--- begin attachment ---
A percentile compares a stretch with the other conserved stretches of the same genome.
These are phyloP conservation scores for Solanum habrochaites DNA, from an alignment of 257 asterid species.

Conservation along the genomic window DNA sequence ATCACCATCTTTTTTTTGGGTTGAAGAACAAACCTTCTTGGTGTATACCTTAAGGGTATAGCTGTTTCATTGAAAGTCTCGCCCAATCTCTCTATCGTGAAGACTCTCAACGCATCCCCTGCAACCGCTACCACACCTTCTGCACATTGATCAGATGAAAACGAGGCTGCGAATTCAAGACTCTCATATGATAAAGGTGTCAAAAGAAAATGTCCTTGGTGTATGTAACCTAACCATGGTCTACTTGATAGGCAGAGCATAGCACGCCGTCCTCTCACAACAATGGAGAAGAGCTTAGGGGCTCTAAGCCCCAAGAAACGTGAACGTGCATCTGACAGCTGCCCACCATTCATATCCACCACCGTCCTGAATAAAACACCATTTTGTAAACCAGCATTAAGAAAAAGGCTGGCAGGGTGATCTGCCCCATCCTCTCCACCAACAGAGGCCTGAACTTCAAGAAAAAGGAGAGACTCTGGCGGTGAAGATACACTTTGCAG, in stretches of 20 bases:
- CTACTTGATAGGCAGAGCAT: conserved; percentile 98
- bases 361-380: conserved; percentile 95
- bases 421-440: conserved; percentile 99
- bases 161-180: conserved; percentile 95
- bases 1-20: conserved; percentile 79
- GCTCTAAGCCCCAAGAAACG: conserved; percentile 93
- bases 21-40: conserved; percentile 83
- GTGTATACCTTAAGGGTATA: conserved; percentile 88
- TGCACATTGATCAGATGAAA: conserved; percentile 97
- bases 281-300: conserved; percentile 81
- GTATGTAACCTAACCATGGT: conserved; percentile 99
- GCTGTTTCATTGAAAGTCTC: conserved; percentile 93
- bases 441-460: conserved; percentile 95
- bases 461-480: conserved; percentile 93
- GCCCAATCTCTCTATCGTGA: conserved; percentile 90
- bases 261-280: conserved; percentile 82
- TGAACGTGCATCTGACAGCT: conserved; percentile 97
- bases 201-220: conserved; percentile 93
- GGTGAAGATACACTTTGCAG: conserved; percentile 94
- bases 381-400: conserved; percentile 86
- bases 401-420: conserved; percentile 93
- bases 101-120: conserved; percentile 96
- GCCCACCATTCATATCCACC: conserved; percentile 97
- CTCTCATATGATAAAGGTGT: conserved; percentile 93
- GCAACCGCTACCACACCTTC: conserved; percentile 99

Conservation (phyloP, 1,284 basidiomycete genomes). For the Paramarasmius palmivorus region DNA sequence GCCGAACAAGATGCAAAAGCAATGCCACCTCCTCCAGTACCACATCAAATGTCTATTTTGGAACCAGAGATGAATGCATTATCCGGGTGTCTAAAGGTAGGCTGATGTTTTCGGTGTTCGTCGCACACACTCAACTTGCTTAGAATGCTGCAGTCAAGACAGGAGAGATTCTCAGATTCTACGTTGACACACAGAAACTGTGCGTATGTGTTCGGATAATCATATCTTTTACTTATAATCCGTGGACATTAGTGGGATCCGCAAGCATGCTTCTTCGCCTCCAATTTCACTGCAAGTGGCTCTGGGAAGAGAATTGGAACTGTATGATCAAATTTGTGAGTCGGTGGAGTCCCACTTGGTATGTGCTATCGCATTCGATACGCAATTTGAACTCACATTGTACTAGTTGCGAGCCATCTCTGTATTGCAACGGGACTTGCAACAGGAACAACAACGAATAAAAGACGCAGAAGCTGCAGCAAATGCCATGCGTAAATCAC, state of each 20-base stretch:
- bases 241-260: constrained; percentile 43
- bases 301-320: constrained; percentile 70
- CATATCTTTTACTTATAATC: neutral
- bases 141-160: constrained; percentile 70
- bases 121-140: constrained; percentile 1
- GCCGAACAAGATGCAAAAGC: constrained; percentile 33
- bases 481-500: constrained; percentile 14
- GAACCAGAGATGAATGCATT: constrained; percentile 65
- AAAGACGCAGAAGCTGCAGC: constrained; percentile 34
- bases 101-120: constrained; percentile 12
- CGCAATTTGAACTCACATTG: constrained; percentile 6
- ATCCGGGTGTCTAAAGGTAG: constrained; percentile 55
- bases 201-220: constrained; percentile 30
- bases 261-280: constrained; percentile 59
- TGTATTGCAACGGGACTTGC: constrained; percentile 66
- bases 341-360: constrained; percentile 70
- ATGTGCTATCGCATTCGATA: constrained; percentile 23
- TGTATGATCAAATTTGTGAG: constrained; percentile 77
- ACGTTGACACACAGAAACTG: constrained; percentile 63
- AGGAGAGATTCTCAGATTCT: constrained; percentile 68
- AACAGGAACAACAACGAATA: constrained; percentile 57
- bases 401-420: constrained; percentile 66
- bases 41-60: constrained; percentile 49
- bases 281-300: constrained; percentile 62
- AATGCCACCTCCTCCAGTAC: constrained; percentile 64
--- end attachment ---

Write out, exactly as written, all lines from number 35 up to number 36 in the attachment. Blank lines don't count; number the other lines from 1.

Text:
- GCCGAACAAGATGCAAAAGC: constrained; percentile 33
- bases 481-500: constrained; percentile 14